All Nonfiction Bullying Books Academic Author Interviews Celebrity interviews College Articles College Essays Educator of the Year Heroes Interviews Memoir Personal Experience Sports Travel & CultureAll Opinions Bullying Current Events / Politics Discrimination Drugs / Alcohol / Smoking Entertainment / Celebrities Environment Love / Relationships Movies / Music / TV Pop Culture / Trends School / College Social Issues / Civics Spirituality / Religion Sports / Hobbies
- Summer Guide
- College Guide
- Author Interviews
- Celebrity interviews
- College Articles
- College Essays
- Educator of the Year
- Personal Experience
- Travel & Culture
- Current Events / Politics
- Drugs / Alcohol / Smoking
- Entertainment / Celebrities
- Love / Relationships
- Movies / Music / TV
- Pop Culture / Trends
- School / College
- Social Issues / Civics
- Spirituality / Religion
- Sports / Hobbies
- Community Service
- Letters to the Editor
- Pride & Prejudice
- What Matters
On That Night
Those who witnessed what happened on that night all give each other nods silent like falling snow. Crystalline teardrops dance down the soft blurred contours of their faces, and everything they once knew, comes undone once more. One year ago, on that night, they lost someone, something. Friendship, love, the future. These things they forcefully and unwillingly left behind. More silent nods, more tears. After that night, nothing was ever the same for them again. How they wish they could go back to that time, and that place, and fix the thing that fate left broken. Nods. Tears. All their fears. They remember now, what happened on that night, one year ago
Thirty seconds left on the clock. The score is tied at four to four. The crowd roars, the closeness of the game is shooting ecstasy through their veins. Lacrosse season has always been a big deal at our school, and this year was no exception. I hear my name being shouted—chanted—like I’m the God of the field.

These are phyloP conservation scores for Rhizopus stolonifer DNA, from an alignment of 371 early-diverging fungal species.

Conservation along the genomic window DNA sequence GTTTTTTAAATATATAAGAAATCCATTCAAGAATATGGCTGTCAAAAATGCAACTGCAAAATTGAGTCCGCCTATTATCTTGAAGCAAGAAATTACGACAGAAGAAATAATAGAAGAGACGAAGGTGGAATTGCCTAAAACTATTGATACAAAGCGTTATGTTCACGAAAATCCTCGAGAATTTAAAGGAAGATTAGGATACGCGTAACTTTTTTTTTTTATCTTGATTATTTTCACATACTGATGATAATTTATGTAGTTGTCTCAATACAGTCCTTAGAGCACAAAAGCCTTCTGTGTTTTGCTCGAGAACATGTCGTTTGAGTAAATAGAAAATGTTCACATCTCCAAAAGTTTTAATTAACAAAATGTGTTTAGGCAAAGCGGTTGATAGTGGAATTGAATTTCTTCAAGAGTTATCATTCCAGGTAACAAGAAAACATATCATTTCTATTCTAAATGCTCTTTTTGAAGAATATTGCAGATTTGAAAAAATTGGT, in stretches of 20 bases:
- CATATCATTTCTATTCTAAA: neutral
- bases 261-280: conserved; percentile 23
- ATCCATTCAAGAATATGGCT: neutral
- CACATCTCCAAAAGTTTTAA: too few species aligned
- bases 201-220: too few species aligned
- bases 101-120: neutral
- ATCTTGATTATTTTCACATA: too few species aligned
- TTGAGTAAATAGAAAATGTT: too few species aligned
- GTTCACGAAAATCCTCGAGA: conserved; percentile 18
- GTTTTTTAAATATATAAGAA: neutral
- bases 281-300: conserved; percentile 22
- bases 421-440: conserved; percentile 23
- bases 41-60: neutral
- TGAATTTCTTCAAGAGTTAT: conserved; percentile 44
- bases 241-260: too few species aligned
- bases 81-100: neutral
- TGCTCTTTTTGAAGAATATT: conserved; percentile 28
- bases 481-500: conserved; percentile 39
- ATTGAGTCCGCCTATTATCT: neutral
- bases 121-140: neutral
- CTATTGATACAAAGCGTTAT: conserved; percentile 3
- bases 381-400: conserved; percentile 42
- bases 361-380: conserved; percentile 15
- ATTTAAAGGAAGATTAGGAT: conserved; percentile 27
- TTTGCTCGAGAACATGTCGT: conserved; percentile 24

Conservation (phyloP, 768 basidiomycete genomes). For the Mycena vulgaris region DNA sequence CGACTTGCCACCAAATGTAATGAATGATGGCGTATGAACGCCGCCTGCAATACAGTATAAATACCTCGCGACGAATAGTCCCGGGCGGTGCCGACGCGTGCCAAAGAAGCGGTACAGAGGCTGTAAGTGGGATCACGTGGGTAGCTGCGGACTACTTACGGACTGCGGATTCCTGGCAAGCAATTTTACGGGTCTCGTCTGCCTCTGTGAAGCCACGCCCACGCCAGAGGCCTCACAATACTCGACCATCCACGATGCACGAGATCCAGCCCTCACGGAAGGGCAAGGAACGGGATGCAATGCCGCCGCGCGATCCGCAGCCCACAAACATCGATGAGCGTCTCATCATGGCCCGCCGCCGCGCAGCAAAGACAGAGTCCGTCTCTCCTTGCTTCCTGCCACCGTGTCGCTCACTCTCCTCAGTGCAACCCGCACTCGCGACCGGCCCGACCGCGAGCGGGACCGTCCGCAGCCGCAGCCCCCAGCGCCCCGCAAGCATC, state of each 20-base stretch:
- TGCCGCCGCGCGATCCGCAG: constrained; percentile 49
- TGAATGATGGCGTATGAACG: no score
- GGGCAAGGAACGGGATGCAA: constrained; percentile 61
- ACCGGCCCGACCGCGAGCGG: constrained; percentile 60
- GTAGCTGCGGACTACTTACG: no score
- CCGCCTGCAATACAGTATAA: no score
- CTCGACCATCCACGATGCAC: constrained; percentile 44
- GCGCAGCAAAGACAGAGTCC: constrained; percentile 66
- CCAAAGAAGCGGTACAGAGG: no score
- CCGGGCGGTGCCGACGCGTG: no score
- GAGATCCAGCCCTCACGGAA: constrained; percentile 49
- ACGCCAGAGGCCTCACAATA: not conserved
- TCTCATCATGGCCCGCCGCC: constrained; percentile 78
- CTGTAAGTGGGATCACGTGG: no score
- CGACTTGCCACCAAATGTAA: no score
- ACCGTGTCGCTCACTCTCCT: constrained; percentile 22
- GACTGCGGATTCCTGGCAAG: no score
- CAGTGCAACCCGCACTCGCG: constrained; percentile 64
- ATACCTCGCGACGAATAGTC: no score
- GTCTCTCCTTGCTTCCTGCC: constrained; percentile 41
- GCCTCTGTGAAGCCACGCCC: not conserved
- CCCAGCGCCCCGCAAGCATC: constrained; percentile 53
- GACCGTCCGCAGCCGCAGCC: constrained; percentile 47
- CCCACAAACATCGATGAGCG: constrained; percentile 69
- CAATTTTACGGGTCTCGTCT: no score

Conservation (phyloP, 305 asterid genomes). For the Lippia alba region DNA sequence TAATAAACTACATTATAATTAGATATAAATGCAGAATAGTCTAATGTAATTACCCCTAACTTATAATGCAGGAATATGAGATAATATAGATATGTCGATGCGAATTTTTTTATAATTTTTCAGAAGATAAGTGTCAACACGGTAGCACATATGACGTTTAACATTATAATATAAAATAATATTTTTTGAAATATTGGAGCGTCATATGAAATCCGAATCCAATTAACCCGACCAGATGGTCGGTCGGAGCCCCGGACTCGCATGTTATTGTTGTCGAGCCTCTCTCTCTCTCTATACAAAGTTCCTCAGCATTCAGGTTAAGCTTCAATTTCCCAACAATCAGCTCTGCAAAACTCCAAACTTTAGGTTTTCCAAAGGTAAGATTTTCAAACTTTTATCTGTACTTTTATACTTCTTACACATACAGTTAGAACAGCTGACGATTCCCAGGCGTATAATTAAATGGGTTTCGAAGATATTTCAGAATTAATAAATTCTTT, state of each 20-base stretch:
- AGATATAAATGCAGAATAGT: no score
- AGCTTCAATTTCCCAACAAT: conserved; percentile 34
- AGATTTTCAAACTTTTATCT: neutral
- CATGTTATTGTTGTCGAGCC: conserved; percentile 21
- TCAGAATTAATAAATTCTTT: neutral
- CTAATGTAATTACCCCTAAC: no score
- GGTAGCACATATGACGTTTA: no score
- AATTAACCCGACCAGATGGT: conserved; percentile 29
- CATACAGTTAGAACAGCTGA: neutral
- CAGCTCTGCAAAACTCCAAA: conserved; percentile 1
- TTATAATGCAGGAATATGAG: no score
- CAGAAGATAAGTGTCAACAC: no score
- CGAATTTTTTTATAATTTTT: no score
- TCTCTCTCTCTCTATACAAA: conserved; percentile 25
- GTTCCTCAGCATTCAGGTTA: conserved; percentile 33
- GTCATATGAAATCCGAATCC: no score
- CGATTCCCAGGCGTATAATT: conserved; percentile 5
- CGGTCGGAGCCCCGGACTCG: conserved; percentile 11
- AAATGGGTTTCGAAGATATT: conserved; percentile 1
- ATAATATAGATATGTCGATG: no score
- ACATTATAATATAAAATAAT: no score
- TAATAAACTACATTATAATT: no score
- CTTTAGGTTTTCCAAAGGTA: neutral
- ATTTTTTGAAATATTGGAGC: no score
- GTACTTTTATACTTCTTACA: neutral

“Jefferson, Jefferson!” Jeff-er-son. Each syllable resonates loudly in my ears. I strain my eyes searching through the stands for someone who I already know isn’t there going to be there, and I’m somehow still disappointed when I can’t find them.
The disappointment would have to wait till after the game though. I avert my gaze to Brian at my left, and then to Adams at my right. It was time to make magic happen, and fast. The ball is burning in my stick; I’m dying to get rid of it, preferably into the goal. Sticking with matter over mind, though, I pass it to Brian, and he passes it to Will. Within fifteen seconds, it’s back to me.
Damn it. I had to act fast. With only fifteen seconds left, we didn’t have much time to spare. I file through all of our plays in my head--there’s only one that can save us this game.
“Cyclone!” I scream. My helmet vibrates, and the Earth begins to shake as the Williamson High boys lacrosse team stomps through the play we’ve rehearsed so many times before. I pass it to Johnson at eleven, he swiftly throws it to Riley at three. We’re all running in a complicated, weaving pattern. Five seconds left. Max is at twelve with the ball.
“Now!” A roar erupts from me, and I dart from my spot at seven, dodge the defense, and hold my stick out for the ball.
The net lining of the stick cradles the rubber ball.
I aim my throw towards the bottom left post, and fire.
The clock buzzes madly, the game is over.
The score is five to four.
The crowd goes wild.
Snap. My very expensive pearl necklace breaks, and the pearls fall like little opaque tears before bounding in all different directions on the ground. That was my favorite necklace.